For some time, the CIVC kept up a ghost of the price-fixing system by announcing an “indicative” price, up until 2001, when it too was abandoned, following EU rulings that centrally indicative prices were also incompatible with a free and fair market.

The échelle des crus itself was abandoned in 2004. (What purpose could it possibly serve?)

Grand cru and premier cru as a historical remnant

Since 2004, when it was abandoned, Champagne’s denominations “grand cru” and “premier cru” have no official value.

The words can still be used, but they are not a classification, nor quality or price ranking. They are tolerated, can still be used, “by virtue of local, loyal and constant customs”.

This is fundamentally different from how grand cru and premier cru is used in other wine regions in France, where they still have an official value. There are essentially two other different uses of it, as part of the appellation system or as a “classification”, two quite different things.

So, in essence, there are three uses of grand and premier cru:

  • as a sentimental and historical indication in Champagne,
  • as a qualifier of an appellation, i.e. a specific plot of land, for example, in Burgundy’s grand cru and premier cru appellations; this is a geographic definition
  • as an attempted ranking of wineries/wine brands, as in the various Bordeaux classifications, this does not necessarily have any link to a specific plot of land (vineyard)

Grand and premier cru in champagne today

Today, the main “value” of grand cru and premier cru is that the growers who are fortunate to have vineyards in those villages may be able to extract a higher price for their grapes and often can extract higher prices from the consumer for the thus labelled wines, without necessarily providing a better quality product. Yes, those villages often produce good and excellent fruit and wines, but that they by definition are better than those who don’t have the right to those names is simply not true. Today you can find outstanding top-level champagne that is not grand or premier. But there is still a lot of prestige connected to the two denominations.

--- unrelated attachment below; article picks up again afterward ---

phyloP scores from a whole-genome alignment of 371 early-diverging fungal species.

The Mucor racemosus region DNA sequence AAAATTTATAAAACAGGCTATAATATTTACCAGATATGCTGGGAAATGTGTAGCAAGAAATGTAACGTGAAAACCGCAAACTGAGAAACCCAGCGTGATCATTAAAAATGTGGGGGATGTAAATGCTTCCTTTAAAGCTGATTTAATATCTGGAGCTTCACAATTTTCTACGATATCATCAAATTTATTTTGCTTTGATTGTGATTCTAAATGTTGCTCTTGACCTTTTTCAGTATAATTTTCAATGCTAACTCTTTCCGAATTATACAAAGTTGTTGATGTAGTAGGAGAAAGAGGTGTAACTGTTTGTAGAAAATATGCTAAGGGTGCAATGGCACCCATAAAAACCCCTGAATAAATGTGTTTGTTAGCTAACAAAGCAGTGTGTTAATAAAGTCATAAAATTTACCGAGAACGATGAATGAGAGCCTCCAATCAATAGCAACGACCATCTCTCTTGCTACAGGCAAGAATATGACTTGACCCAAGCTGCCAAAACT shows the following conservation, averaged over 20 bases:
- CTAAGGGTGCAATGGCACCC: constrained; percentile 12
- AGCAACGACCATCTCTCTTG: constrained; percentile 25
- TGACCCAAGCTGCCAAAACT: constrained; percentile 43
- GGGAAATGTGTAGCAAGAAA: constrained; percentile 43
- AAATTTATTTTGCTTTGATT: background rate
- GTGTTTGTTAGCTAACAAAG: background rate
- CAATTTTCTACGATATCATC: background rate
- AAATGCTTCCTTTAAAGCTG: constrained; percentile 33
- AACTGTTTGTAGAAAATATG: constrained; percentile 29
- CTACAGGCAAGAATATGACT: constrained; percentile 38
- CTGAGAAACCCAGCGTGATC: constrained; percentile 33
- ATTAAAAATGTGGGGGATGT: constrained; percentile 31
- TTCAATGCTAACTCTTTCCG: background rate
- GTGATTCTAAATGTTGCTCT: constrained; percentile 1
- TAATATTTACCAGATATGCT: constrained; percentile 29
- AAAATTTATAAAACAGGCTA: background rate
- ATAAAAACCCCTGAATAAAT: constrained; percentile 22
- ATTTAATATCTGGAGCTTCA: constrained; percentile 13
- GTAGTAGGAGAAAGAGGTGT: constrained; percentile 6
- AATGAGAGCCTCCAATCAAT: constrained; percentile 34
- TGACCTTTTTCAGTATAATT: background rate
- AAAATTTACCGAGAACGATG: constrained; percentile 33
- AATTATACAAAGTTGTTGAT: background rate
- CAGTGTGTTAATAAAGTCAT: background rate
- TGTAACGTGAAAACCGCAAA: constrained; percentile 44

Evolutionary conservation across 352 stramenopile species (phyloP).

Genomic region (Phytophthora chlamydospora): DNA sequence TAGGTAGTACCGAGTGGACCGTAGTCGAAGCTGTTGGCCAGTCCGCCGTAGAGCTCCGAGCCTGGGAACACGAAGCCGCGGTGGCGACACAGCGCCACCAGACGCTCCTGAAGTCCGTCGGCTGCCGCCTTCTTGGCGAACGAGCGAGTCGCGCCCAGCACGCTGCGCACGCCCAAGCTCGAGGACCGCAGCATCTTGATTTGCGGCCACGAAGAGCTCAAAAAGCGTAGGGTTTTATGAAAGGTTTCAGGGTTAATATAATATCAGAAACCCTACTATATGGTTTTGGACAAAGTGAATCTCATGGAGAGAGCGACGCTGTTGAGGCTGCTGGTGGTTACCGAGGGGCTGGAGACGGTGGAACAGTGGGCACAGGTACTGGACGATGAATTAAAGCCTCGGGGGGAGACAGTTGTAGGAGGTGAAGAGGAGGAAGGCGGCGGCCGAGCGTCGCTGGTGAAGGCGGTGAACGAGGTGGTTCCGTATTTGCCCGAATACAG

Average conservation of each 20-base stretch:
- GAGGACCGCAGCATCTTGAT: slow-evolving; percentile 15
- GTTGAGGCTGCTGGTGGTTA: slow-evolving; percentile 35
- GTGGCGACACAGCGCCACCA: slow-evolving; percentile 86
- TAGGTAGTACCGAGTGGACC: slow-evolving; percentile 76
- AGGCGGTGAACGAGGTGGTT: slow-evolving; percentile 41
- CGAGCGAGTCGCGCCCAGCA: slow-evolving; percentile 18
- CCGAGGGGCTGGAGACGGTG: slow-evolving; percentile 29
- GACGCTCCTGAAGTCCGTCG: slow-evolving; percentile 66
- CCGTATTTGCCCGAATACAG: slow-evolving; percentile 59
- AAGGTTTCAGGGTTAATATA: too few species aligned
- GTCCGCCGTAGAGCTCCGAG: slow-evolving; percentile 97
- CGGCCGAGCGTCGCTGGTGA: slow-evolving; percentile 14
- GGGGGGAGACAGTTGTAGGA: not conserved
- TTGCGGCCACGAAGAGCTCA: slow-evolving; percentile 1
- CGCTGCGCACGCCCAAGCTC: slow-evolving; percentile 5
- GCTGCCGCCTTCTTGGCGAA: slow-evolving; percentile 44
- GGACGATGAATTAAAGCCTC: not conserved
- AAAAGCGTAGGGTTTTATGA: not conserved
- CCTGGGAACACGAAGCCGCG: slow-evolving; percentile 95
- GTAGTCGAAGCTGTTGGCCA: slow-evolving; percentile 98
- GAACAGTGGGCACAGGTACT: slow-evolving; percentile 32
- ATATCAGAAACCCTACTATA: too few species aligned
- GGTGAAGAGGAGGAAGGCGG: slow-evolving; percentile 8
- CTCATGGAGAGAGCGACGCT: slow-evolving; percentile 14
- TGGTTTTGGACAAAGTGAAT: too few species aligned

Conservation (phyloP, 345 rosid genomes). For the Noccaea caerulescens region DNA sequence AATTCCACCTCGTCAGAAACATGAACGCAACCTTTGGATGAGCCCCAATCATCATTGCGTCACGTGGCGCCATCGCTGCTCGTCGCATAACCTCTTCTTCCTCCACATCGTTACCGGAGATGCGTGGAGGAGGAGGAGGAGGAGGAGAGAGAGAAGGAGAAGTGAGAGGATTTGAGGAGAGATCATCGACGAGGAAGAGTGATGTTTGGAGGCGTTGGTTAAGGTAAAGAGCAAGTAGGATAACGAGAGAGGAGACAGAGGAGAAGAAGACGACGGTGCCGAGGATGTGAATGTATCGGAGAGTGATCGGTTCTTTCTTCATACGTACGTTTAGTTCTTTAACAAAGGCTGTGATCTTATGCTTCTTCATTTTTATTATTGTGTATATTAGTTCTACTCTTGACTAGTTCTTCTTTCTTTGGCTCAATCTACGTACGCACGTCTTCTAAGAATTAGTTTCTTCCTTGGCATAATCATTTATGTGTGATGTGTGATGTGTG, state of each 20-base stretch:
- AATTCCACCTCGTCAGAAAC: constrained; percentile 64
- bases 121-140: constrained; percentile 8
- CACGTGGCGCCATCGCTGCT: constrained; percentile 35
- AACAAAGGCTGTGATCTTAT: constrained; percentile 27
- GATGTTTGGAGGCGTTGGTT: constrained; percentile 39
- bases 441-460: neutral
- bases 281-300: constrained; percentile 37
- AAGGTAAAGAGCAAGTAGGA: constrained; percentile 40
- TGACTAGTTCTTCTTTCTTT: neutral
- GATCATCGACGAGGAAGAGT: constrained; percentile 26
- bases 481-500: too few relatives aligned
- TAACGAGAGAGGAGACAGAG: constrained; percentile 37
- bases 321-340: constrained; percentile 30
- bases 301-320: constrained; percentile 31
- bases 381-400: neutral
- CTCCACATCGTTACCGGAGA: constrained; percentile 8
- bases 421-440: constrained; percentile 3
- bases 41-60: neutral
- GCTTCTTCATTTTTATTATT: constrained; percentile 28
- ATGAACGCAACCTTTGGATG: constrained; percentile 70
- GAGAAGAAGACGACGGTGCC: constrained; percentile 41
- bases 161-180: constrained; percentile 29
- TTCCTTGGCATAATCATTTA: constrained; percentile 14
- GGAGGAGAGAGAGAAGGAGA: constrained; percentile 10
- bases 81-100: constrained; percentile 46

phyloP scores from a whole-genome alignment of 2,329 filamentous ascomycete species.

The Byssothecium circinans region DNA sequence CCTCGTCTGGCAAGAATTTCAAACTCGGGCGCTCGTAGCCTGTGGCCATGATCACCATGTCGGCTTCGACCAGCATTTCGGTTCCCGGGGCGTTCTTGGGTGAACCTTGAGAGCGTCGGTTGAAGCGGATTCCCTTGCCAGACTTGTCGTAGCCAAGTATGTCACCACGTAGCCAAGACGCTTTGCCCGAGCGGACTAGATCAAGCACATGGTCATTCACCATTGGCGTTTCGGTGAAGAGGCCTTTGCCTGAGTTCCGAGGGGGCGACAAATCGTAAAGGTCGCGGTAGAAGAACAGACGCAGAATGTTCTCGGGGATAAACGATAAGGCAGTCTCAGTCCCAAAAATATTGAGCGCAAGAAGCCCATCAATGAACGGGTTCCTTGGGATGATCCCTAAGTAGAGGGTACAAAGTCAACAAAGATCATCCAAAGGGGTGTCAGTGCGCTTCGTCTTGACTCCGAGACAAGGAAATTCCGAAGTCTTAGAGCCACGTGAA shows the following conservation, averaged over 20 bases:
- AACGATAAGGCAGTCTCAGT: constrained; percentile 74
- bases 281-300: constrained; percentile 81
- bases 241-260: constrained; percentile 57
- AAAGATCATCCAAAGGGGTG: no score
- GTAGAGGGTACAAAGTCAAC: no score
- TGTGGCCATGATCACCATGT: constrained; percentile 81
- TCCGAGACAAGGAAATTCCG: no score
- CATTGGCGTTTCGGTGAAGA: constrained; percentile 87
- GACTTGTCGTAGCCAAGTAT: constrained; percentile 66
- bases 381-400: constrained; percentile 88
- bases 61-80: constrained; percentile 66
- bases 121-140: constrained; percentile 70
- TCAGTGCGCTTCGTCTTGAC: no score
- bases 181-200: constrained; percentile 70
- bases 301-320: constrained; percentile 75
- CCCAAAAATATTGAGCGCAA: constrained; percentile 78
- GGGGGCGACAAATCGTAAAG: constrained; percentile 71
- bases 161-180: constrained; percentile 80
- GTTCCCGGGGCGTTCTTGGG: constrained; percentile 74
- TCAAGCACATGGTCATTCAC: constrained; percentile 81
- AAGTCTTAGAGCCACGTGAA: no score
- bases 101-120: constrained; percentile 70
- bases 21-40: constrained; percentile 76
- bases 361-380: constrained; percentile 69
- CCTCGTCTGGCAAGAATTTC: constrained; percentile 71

Producers in the 17 “ex” grand cru villages and 42 premier cru villages still often put the two words on their labels.

Today, you can find top-quality champagne in all parts of champagne, disregarding if you can find the words premier or grand cru on the label. It is to a much greater extent the talent of the vine-grower and the winemaker that decides the quality of what you have in the bottle. Don’t let smoke and mirrors, or bling-bling, be what decides which champagne to drink.

Choose your champagne based on the producer or based on what you taste, not on a historical text on the label.

You can find much more details on the history of grand and premier cru here: “L’échelle des crus en Champagne” by Jean-Luc Barbier.

(Perhaps I should mention that when I talk about champagne here, I refer only to the sparkling wine coming from the Champagne region in France. Other sparkling wines are sometimes called champagne, but only outside the EU. But that’s a different story.)

—Per Karlsson